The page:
Aimee Parkison

Aimee Parkison

Aimee Parkison is the author of the novel The Petals of Your Eyes (Starcherone/Dzanc 2014) and two story collections, Woman with Dark Horses (Starcherone 2004) and The Innocent Party, (BOA Editions, Ltd., American Reader Series 2012). Parkison’s fiction has won numerous awards and fellowships, including a Christopher Isherwood Fellowship, the Kurt Vonnegut Prize from North American Review, the Starcherone Prize for Innovative Fiction, the Jack Dyer Prize from Crab Orchard Review, a North Carolina Arts Council Fellowship, a Writers at Work Fellowship, a Puffin Foundation Fellowship, and an American Antiquarian Society William Randolph Hearst Creative Artists Fellowship. Residing in a house full of books, surrounded by owls and trees in beautiful Stillwater, Oklahoma, Parkison is the director of the Creative Writing Program at Oklahoma State University, where she teaches fiction writing.

Refrigerated Music for a Gleaming Woman

Girl Zoo

Parkinson gifts us with deeply imagined, and often fantastic landscapes, straight from the heart of her unique imagination, but these are always, in part, sharp commentaries on the world we have to inhabit in our daily lives. Parkison’s satirical embrace, and always beautiful language, leaves you more awake to the world and unsettled in all the right ways.

Jane McCafferty

Refrigerated Music for a Gleaming Woman

Aimee Parkison

Refrigerated Music for a Gleaming Woman, by Aimee Parkison (FC2, 2017)

2017

Quality Paper
ISBN 978-1-57366-060-0

eBook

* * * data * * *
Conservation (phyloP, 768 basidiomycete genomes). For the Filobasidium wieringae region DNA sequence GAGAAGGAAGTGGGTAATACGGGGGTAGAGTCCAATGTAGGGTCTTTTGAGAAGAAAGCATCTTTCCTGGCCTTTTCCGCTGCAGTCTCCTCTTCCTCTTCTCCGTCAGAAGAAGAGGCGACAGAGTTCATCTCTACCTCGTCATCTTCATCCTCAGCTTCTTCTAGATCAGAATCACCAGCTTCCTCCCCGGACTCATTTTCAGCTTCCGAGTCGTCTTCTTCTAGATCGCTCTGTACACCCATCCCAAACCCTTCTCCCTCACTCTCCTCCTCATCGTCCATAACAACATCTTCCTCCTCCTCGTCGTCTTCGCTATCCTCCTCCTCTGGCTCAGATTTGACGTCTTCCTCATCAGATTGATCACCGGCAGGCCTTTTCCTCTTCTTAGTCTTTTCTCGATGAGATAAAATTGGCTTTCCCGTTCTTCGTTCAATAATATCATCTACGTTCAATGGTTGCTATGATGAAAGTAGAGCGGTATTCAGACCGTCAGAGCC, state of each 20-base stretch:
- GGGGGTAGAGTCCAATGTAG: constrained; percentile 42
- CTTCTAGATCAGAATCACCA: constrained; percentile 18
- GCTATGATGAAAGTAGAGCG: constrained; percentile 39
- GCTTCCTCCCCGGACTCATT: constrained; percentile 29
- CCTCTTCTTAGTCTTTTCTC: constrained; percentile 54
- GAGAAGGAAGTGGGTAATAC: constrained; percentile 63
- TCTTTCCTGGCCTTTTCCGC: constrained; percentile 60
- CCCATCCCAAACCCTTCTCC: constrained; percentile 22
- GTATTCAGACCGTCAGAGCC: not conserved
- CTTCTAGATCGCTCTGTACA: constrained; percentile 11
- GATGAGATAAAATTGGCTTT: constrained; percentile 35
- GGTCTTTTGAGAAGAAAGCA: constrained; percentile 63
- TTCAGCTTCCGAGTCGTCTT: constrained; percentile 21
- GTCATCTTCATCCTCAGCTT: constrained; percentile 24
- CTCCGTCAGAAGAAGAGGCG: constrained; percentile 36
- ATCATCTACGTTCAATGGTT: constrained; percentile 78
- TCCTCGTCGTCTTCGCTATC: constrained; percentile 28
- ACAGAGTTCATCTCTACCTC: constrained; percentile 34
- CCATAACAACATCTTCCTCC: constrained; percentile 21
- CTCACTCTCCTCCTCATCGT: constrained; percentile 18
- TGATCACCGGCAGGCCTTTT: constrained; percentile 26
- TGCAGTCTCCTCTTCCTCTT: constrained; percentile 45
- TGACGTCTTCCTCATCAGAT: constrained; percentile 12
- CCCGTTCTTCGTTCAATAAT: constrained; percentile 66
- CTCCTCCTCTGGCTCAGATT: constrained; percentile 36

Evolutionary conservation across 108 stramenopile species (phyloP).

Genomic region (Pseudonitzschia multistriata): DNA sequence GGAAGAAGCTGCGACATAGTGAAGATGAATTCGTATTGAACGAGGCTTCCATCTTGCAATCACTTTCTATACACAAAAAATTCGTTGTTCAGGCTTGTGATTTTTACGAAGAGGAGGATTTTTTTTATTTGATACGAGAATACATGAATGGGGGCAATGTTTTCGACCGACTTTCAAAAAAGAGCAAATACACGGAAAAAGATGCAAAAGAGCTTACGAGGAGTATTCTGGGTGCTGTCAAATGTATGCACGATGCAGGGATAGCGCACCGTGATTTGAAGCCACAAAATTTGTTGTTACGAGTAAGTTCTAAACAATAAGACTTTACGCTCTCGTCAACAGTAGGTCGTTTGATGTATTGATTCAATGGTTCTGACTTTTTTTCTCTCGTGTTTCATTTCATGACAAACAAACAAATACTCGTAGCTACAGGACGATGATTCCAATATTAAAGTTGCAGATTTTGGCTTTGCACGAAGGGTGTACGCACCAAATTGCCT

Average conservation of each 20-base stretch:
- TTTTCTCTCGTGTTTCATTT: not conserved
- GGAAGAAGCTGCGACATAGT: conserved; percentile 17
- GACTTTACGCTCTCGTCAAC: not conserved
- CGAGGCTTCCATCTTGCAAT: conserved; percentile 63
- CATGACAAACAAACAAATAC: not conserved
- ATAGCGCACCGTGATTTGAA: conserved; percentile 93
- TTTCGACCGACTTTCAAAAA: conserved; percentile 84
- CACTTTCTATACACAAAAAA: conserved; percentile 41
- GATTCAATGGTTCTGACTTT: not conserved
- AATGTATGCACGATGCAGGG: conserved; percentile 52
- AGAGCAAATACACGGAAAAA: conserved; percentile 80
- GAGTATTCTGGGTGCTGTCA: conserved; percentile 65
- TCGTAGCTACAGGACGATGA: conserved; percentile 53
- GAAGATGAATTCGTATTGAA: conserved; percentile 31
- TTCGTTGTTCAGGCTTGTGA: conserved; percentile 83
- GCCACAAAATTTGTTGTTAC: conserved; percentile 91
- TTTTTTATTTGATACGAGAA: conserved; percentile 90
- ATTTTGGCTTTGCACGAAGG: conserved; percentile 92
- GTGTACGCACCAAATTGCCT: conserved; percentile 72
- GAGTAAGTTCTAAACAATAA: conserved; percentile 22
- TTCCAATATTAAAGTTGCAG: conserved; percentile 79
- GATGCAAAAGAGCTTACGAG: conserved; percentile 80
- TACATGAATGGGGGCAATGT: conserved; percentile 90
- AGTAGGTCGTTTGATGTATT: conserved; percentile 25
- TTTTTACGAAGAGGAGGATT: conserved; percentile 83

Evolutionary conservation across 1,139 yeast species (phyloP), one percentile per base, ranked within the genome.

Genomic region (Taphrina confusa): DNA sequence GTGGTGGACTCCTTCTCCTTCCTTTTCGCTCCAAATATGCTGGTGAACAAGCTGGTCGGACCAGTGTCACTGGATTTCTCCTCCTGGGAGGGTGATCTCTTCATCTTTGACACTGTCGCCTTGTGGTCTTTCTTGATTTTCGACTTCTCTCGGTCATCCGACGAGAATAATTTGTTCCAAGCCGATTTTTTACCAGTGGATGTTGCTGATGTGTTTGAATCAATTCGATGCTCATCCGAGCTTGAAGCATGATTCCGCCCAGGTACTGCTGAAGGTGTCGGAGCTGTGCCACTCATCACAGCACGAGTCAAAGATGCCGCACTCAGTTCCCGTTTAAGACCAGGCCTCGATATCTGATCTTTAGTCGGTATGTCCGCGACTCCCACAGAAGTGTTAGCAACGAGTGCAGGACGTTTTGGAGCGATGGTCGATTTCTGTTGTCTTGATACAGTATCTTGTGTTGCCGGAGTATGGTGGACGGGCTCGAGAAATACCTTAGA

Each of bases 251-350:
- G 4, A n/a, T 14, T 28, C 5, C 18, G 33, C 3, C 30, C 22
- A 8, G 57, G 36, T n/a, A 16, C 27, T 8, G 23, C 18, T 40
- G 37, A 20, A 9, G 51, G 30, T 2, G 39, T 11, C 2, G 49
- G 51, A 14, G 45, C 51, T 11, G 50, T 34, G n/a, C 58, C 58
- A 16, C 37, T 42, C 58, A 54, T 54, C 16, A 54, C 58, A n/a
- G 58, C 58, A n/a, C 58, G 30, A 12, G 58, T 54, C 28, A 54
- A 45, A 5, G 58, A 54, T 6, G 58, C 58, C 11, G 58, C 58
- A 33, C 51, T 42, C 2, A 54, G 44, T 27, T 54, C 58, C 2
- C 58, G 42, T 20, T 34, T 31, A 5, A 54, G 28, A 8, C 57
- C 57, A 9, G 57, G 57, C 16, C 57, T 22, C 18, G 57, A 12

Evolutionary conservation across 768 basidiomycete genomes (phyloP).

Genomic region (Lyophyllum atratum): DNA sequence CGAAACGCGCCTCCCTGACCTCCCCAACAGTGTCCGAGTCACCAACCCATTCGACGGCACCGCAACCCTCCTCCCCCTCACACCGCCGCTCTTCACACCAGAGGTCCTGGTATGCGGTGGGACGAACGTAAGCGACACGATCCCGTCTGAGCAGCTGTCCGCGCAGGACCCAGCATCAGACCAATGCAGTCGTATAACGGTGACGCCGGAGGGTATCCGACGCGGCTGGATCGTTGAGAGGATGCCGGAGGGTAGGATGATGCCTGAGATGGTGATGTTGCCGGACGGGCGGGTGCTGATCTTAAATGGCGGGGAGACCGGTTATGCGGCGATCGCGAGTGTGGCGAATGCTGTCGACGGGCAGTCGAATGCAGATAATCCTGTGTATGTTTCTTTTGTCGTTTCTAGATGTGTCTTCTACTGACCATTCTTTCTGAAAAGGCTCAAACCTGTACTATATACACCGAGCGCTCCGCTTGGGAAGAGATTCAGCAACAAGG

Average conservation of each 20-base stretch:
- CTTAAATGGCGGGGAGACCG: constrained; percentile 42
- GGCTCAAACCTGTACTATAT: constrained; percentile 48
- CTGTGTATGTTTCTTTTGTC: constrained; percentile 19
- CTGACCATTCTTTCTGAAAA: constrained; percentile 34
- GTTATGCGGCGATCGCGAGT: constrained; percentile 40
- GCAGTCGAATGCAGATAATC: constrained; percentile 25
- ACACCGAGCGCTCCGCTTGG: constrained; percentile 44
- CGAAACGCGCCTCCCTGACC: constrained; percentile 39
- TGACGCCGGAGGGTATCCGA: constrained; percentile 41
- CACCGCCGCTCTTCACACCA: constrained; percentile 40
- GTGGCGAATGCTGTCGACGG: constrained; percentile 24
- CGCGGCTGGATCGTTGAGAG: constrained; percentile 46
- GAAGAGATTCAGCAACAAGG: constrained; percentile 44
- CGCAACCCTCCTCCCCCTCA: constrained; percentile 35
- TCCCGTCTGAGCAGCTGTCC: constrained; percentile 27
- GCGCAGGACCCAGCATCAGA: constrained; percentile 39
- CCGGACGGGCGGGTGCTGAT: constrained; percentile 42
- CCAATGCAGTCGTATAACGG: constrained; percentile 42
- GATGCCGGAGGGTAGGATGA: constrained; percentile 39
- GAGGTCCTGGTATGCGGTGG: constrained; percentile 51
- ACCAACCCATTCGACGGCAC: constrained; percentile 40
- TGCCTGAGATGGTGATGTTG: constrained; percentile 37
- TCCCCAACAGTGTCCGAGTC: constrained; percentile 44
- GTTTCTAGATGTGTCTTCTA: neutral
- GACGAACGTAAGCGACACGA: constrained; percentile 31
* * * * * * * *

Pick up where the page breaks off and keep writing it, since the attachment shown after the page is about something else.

ISBN 978-1-57366-871-2

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Winner of the FC2 Catherine Doctorow Innovative Fiction Prize

A darkly comical horror lurks beneath the surface of everyday events in Refrigerated Music for a Gleaming Woman, a seductively poetic story collection of unusual brilliance and rare humor.

In Aimee Parkison’s Refrigerated Music for a Gleaming Woman, lovers find unexpected romance in cramped spaces, fast food addicts struggle through cheeseburger addiction, and the splendor of nature competes with the violence of television. All the while, a complicated and precarious present dawns onto a new world where wealthy women wear children’s eyes as jewelry and those in need of money hawk their faces only to forever mourn what parts of themselves they have sold to survive.

Open the refrigerator door. Inside are antique jars. Open them to hear the music: Beethoven playing piano; slaves singing for freedom in plantation fields; mothers humming lullabies through the night to smallpox babies, knowing this song is the last sound their children will ever hear.

As Stephen Graham Jones notes in his foreword to this prize-winning collection, “The best books … fold you into a darkness sparkling with life. They lock you in the refrigerator but they also pipe in some music that never repeats, and when the door starts to open, you cling tight to it, so you can have just a few minutes more. This book, it’ll be over far too fast for you, yes. But even were it five times as thick as it is now, it would still be too short. Remember, though, the best books, they’re loops. They never stop. This one still hasn’t, for me.”

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Parkison makes absurd that which is commonplace by twisting it into abnormality. Lyrical and often abstract, these seemingly linked stories call attention to the grotesque in modern society.… Although both the message and the writing are sometimes heavy-handed, it is effective. One is moved equally by the lyricism and repulsiveness and can find beauty in both. A poetic and purposefully perverse collection of stories that describes a dystopian world only slightly divergent from our own.

Kirkus Reviews

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Aimee Parkison is a shrewd, fiery, wildly poetic, politically astute writer of fiction. With Refrigerated Music for a Gleaming Woman, Parkison gifts us with deeply imagined, and often fantastic landscapes, straight from the heart of her unique imagination, but these are always, in part, sharp commentaries on the world we have to inhabit in our daily lives. Parkison’s satirical embrace, and always beautiful language, leaves you more awake to the world and unsettled in all the right ways.